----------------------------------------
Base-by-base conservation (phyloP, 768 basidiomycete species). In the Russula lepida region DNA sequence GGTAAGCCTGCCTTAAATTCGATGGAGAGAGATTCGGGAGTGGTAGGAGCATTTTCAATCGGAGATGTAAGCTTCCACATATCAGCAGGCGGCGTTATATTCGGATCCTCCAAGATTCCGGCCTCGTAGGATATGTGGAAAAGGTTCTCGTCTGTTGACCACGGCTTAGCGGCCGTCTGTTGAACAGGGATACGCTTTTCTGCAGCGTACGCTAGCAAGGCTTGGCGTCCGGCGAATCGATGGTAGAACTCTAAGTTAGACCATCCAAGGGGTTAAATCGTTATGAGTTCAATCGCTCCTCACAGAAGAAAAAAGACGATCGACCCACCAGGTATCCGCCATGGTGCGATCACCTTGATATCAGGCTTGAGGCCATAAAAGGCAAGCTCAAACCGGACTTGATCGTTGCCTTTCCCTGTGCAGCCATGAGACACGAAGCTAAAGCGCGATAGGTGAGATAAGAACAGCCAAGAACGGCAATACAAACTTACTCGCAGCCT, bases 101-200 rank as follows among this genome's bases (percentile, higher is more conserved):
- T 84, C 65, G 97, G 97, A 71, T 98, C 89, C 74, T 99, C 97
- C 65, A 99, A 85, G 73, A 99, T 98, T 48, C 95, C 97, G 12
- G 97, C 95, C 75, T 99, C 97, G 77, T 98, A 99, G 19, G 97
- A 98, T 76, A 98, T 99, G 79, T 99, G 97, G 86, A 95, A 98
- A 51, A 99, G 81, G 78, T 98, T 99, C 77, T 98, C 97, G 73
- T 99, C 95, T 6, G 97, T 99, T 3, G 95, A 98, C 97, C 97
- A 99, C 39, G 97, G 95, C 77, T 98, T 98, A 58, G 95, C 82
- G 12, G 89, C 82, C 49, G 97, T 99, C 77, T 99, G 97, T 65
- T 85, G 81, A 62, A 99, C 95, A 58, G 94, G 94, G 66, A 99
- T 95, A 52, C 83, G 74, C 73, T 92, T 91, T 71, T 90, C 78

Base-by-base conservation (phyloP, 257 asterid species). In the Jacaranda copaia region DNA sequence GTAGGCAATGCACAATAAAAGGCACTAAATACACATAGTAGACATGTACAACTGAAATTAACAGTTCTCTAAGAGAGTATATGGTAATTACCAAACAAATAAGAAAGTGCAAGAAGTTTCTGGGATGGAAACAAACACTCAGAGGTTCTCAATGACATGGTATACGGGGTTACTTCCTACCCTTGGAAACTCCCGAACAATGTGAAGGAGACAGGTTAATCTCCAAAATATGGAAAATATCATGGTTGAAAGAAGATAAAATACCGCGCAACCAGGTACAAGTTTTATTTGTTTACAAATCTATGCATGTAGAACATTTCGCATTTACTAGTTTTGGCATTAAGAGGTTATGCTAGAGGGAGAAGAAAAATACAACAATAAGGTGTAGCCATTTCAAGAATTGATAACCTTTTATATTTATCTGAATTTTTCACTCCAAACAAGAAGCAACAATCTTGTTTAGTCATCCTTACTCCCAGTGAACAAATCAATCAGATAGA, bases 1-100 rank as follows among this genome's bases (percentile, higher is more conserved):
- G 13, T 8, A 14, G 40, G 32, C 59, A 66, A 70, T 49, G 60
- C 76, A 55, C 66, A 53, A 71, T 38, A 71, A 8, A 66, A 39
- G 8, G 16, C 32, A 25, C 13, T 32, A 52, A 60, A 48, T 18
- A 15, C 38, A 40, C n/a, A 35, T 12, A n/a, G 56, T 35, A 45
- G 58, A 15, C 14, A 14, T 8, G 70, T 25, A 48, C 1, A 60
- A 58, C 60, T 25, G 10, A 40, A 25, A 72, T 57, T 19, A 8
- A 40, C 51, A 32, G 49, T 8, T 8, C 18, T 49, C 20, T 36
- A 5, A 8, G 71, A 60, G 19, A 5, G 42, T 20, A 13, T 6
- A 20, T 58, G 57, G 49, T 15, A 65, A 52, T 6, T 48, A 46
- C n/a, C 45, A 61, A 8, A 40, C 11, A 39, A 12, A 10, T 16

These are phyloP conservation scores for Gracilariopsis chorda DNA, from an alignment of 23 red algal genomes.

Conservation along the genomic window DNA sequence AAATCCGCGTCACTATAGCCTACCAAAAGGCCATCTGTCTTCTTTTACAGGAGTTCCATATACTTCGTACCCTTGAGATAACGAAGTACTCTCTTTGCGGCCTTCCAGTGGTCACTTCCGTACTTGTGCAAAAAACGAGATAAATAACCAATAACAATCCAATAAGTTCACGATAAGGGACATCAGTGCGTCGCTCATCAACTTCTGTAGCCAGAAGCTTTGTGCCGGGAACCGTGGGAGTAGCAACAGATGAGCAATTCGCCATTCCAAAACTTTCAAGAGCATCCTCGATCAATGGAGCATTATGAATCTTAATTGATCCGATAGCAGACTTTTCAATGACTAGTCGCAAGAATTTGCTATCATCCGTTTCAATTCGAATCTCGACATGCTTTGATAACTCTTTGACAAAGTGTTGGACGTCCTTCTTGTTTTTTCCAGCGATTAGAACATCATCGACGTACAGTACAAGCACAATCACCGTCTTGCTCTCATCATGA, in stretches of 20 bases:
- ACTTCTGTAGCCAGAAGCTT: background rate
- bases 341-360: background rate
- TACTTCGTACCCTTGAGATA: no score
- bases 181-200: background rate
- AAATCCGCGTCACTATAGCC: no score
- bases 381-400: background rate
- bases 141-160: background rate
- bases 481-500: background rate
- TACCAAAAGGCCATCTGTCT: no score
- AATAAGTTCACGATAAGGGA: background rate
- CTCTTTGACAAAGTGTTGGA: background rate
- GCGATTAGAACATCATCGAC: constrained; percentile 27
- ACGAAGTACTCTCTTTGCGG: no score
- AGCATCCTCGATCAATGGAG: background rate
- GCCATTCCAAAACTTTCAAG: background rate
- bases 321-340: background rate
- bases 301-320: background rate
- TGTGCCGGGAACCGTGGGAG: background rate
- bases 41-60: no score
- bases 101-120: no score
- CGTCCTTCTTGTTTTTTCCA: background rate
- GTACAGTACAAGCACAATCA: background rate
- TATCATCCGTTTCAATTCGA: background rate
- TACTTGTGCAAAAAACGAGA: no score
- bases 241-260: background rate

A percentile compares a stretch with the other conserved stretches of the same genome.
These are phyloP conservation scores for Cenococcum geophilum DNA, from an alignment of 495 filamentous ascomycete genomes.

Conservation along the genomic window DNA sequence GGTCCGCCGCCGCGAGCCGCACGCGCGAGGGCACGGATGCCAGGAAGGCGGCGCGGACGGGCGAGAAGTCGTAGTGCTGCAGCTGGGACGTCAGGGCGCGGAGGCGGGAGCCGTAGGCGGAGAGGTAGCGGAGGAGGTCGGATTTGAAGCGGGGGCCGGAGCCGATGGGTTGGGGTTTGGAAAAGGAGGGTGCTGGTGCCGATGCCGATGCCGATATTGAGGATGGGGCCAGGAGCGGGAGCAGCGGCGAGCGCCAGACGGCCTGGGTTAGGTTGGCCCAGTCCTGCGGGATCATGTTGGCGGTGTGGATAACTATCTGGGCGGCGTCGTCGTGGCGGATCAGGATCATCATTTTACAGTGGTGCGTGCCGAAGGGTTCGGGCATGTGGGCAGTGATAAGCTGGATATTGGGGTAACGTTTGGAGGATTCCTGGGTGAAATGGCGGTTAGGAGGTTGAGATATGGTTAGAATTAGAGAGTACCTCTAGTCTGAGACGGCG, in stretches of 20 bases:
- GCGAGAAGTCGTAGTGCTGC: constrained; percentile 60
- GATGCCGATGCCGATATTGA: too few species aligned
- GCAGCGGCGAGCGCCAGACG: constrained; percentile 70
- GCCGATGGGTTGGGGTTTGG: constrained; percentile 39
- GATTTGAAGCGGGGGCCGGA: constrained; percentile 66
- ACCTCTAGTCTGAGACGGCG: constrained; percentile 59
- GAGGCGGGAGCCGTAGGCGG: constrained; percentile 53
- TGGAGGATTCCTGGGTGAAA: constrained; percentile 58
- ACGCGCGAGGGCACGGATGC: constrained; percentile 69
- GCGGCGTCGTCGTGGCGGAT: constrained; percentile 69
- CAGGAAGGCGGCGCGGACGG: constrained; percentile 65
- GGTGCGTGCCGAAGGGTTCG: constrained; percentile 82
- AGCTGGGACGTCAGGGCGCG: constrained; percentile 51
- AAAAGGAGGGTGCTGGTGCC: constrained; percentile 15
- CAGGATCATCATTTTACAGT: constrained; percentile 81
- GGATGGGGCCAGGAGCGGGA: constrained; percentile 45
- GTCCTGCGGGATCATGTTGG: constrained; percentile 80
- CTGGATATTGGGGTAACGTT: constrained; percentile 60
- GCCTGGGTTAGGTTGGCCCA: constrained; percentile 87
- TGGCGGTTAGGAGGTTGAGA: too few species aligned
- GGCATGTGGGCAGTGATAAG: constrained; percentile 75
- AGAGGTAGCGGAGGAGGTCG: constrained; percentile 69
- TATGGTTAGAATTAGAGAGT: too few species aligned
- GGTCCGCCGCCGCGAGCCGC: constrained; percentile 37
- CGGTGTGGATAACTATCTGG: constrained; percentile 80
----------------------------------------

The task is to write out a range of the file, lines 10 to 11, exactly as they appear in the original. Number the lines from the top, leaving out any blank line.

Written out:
- T 85, G 81, A 62, A 99, C 95, A 58, G 94, G 94, G 66, A 99
- T 95, A 52, C 83, G 74, C 73, T 92, T 91, T 71, T 90, C 78